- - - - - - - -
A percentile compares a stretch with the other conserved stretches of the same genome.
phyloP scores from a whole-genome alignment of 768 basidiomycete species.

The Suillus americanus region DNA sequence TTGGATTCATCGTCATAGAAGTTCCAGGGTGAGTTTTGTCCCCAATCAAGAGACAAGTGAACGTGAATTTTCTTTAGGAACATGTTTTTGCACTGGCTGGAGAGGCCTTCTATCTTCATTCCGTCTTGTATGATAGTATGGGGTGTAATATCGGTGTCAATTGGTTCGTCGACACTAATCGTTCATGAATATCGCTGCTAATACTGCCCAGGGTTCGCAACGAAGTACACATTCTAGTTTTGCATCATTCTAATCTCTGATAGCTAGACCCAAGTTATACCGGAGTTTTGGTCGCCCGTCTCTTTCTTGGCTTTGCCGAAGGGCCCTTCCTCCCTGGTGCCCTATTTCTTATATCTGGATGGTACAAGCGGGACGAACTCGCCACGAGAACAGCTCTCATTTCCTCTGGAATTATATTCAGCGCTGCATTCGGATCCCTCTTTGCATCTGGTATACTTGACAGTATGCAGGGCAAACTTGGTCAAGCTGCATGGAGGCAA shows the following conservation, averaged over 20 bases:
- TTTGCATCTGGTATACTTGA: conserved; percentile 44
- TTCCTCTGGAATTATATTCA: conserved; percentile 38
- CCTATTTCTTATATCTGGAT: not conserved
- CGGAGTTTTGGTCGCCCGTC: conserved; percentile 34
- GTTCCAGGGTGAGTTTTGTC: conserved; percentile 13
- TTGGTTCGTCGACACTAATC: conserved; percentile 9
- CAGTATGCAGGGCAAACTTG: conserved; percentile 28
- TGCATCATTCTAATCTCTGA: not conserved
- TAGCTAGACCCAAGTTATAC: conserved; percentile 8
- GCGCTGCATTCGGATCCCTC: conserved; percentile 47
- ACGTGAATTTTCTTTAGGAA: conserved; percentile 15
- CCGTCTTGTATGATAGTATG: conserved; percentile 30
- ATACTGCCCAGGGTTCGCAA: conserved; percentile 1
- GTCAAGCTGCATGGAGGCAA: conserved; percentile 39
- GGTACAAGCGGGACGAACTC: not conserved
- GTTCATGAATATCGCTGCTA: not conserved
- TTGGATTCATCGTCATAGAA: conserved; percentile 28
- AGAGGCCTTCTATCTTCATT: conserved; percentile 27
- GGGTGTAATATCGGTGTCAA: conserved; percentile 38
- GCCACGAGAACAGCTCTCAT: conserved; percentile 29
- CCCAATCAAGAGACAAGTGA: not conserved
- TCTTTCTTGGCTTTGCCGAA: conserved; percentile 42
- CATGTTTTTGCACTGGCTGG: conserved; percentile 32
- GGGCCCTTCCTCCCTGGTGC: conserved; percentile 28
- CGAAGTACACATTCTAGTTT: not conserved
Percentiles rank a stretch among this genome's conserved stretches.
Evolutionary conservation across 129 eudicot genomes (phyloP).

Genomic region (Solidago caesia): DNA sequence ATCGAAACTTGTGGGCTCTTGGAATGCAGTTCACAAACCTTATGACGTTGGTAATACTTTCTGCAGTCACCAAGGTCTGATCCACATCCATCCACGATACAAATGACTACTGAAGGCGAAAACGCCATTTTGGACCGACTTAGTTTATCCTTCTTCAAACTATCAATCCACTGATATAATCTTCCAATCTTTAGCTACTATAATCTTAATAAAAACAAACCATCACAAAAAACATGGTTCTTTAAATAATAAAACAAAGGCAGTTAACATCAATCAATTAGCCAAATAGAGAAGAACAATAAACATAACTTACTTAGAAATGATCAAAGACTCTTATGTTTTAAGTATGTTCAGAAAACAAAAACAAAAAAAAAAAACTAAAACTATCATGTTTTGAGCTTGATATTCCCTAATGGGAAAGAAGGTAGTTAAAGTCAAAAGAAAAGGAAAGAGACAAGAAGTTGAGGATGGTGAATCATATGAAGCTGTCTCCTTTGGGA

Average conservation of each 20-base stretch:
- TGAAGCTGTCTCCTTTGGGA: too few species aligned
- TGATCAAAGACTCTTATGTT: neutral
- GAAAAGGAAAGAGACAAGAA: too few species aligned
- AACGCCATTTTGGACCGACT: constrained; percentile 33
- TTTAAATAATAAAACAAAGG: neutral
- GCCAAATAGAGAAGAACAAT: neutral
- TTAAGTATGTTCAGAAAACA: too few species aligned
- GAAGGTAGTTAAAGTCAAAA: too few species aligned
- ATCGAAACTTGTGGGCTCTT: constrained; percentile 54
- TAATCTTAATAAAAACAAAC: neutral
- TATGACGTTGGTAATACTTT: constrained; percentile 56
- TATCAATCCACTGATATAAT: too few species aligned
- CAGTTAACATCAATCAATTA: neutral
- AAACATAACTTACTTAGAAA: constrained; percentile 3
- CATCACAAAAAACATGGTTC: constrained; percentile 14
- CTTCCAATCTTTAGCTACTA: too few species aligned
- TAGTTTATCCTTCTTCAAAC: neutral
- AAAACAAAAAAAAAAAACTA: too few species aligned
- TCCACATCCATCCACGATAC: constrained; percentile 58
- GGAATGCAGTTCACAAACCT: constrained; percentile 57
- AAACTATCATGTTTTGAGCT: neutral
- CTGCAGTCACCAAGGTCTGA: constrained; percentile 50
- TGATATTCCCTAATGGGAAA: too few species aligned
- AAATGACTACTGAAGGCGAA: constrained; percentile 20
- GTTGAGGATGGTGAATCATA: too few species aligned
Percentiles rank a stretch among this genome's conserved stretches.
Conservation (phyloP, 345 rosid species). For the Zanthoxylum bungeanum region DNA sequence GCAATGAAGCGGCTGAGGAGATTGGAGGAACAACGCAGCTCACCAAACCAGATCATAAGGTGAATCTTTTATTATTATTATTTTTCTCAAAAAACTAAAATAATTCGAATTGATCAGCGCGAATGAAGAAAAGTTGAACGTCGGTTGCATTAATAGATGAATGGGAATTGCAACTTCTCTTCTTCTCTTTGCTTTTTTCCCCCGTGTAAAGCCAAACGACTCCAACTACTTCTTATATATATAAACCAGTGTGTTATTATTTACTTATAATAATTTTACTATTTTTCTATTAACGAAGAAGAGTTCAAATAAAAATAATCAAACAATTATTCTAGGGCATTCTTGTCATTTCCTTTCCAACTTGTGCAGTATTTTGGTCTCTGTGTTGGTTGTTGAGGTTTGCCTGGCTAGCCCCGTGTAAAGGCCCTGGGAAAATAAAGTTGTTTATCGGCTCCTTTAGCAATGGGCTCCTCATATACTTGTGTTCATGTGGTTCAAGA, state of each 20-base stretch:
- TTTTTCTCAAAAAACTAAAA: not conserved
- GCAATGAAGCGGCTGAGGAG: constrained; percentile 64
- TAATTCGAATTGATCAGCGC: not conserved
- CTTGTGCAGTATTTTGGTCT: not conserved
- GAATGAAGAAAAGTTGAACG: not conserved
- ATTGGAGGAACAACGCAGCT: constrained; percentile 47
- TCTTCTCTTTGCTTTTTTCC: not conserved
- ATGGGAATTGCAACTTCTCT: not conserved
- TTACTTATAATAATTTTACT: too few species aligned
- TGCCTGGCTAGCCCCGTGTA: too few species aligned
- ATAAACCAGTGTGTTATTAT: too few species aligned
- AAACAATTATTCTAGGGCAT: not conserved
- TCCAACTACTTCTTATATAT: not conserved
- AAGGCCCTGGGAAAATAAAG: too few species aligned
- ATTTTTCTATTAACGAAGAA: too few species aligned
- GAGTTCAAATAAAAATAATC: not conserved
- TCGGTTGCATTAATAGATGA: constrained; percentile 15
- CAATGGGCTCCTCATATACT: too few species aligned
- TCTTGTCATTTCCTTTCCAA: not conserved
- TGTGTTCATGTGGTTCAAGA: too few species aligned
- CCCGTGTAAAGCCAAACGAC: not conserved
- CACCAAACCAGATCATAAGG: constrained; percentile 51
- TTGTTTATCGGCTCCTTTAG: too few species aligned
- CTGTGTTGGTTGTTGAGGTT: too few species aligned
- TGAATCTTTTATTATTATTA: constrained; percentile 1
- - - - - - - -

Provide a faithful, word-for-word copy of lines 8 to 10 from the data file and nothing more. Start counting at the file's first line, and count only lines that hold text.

- GTTCCAGGGTGAGTTTTGTC: conserved; percentile 13
- TTGGTTCGTCGACACTAATC: conserved; percentile 9
- CAGTATGCAGGGCAAACTTG: conserved; percentile 28